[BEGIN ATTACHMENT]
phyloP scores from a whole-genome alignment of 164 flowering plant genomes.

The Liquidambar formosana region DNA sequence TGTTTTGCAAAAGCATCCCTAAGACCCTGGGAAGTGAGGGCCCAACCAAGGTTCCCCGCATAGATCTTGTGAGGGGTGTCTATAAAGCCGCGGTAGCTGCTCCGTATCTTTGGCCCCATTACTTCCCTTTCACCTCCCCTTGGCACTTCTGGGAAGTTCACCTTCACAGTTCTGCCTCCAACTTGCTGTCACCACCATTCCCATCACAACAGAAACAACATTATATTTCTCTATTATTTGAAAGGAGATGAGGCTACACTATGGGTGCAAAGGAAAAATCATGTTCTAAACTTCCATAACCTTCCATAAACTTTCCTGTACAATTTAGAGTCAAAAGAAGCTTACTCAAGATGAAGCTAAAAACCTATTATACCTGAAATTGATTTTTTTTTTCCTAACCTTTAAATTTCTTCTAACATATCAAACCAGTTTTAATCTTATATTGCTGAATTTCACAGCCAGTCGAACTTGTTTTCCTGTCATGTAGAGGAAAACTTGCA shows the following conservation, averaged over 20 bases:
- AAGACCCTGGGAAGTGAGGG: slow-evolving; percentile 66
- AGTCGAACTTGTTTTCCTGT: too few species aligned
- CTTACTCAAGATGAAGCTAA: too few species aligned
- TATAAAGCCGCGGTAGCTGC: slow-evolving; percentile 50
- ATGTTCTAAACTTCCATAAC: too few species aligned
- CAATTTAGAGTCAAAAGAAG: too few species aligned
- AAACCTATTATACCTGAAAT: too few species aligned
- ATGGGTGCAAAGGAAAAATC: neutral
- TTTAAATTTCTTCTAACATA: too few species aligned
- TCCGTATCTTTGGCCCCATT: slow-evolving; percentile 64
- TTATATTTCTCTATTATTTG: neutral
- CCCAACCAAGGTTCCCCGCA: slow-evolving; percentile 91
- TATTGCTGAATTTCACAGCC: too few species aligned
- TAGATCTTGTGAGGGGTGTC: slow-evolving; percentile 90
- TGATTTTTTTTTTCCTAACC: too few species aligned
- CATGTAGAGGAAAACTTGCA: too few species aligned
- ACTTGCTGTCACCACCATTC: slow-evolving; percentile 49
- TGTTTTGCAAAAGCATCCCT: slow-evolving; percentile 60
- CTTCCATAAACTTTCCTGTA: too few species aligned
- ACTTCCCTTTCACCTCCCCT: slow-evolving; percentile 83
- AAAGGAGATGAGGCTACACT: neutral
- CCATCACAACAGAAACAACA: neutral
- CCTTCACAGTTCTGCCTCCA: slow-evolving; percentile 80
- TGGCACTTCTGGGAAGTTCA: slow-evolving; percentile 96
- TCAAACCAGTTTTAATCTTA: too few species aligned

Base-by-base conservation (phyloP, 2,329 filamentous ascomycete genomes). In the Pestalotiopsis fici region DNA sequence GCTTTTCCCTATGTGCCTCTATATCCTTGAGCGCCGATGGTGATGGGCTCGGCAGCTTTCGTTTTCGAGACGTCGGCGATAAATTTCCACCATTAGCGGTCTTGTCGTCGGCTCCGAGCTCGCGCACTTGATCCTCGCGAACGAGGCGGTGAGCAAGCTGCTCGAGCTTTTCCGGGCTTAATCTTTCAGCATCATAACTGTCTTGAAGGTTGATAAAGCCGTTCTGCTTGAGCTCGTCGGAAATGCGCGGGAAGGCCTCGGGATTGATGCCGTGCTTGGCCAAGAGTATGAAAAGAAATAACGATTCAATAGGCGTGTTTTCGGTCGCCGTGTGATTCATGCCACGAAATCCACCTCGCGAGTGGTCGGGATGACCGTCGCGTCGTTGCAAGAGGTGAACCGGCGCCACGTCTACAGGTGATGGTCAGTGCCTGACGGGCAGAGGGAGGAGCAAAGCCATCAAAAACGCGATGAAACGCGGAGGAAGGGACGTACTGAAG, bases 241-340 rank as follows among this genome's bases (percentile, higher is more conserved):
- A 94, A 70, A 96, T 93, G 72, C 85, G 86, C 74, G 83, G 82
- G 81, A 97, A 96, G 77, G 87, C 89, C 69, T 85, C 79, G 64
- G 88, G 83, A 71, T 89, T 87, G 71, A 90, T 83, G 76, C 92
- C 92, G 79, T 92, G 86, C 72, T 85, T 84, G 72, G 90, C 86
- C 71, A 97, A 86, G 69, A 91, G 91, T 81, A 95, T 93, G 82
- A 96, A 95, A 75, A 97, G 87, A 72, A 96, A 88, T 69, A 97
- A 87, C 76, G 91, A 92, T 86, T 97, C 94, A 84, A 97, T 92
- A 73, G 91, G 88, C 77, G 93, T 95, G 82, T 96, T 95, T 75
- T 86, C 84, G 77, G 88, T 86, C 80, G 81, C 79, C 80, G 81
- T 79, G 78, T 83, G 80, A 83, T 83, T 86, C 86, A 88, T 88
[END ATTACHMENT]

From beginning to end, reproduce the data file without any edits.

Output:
phyloP scores from a whole-genome alignment of 164 flowering plant genomes.

The Liquidambar formosana region DNA sequence TGTTTTGCAAAAGCATCCCTAAGACCCTGGGAAGTGAGGGCCCAACCAAGGTTCCCCGCATAGATCTTGTGAGGGGTGTCTATAAAGCCGCGGTAGCTGCTCCGTATCTTTGGCCCCATTACTTCCCTTTCACCTCCCCTTGGCACTTCTGGGAAGTTCACCTTCACAGTTCTGCCTCCAACTTGCTGTCACCACCATTCCCATCACAACAGAAACAACATTATATTTCTCTATTATTTGAAAGGAGATGAGGCTACACTATGGGTGCAAAGGAAAAATCATGTTCTAAACTTCCATAACCTTCCATAAACTTTCCTGTACAATTTAGAGTCAAAAGAAGCTTACTCAAGATGAAGCTAAAAACCTATTATACCTGAAATTGATTTTTTTTTTCCTAACCTTTAAATTTCTTCTAACATATCAAACCAGTTTTAATCTTATATTGCTGAATTTCACAGCCAGTCGAACTTGTTTTCCTGTCATGTAGAGGAAAACTTGCA shows the following conservation, averaged over 20 bases:
- AAGACCCTGGGAAGTGAGGG: slow-evolving; percentile 66
- AGTCGAACTTGTTTTCCTGT: too few species aligned
- CTTACTCAAGATGAAGCTAA: too few species aligned
- TATAAAGCCGCGGTAGCTGC: slow-evolving; percentile 50
- ATGTTCTAAACTTCCATAAC: too few species aligned
- CAATTTAGAGTCAAAAGAAG: too few species aligned
- AAACCTATTATACCTGAAAT: too few species aligned
- ATGGGTGCAAAGGAAAAATC: neutral
- TTTAAATTTCTTCTAACATA: too few species aligned
- TCCGTATCTTTGGCCCCATT: slow-evolving; percentile 64
- TTATATTTCTCTATTATTTG: neutral
- CCCAACCAAGGTTCCCCGCA: slow-evolving; percentile 91
- TATTGCTGAATTTCACAGCC: too few species aligned
- TAGATCTTGTGAGGGGTGTC: slow-evolving; percentile 90
- TGATTTTTTTTTTCCTAACC: too few species aligned
- CATGTAGAGGAAAACTTGCA: too few species aligned
- ACTTGCTGTCACCACCATTC: slow-evolving; percentile 49
- TGTTTTGCAAAAGCATCCCT: slow-evolving; percentile 60
- CTTCCATAAACTTTCCTGTA: too few species aligned
- ACTTCCCTTTCACCTCCCCT: slow-evolving; percentile 83
- AAAGGAGATGAGGCTACACT: neutral
- CCATCACAACAGAAACAACA: neutral
- CCTTCACAGTTCTGCCTCCA: slow-evolving; percentile 80
- TGGCACTTCTGGGAAGTTCA: slow-evolving; percentile 96
- TCAAACCAGTTTTAATCTTA: too few species aligned

Base-by-base conservation (phyloP, 2,329 filamentous ascomycete genomes). In the Pestalotiopsis fici region DNA sequence GCTTTTCCCTATGTGCCTCTATATCCTTGAGCGCCGATGGTGATGGGCTCGGCAGCTTTCGTTTTCGAGACGTCGGCGATAAATTTCCACCATTAGCGGTCTTGTCGTCGGCTCCGAGCTCGCGCACTTGATCCTCGCGAACGAGGCGGTGAGCAAGCTGCTCGAGCTTTTCCGGGCTTAATCTTTCAGCATCATAACTGTCTTGAAGGTTGATAAAGCCGTTCTGCTTGAGCTCGTCGGAAATGCGCGGGAAGGCCTCGGGATTGATGCCGTGCTTGGCCAAGAGTATGAAAAGAAATAACGATTCAATAGGCGTGTTTTCGGTCGCCGTGTGATTCATGCCACGAAATCCACCTCGCGAGTGGTCGGGATGACCGTCGCGTCGTTGCAAGAGGTGAACCGGCGCCACGTCTACAGGTGATGGTCAGTGCCTGACGGGCAGAGGGAGGAGCAAAGCCATCAAAAACGCGATGAAACGCGGAGGAAGGGACGTACTGAAG, bases 241-340 rank as follows among this genome's bases (percentile, higher is more conserved):
- A 94, A 70, A 96, T 93, G 72, C 85, G 86, C 74, G 83, G 82
- G 81, A 97, A 96, G 77, G 87, C 89, C 69, T 85, C 79, G 64
- G 88, G 83, A 71, T 89, T 87, G 71, A 90, T 83, G 76, C 92
- C 92, G 79, T 92, G 86, C 72, T 85, T 84, G 72, G 90, C 86
- C 71, A 97, A 86, G 69, A 91, G 91, T 81, A 95, T 93, G 82
- A 96, A 95, A 75, A 97, G 87, A 72, A 96, A 88, T 69, A 97
- A 87, C 76, G 91, A 92, T 86, T 97, C 94, A 84, A 97, T 92
- A 73, G 91, G 88, C 77, G 93, T 95, G 82, T 96, T 95, T 75
- T 86, C 84, G 77, G 88, T 86, C 80, G 81, C 79, C 80, G 81
- T 79, G 78, T 83, G 80, A 83, T 83, T 86, C 86, A 88, T 88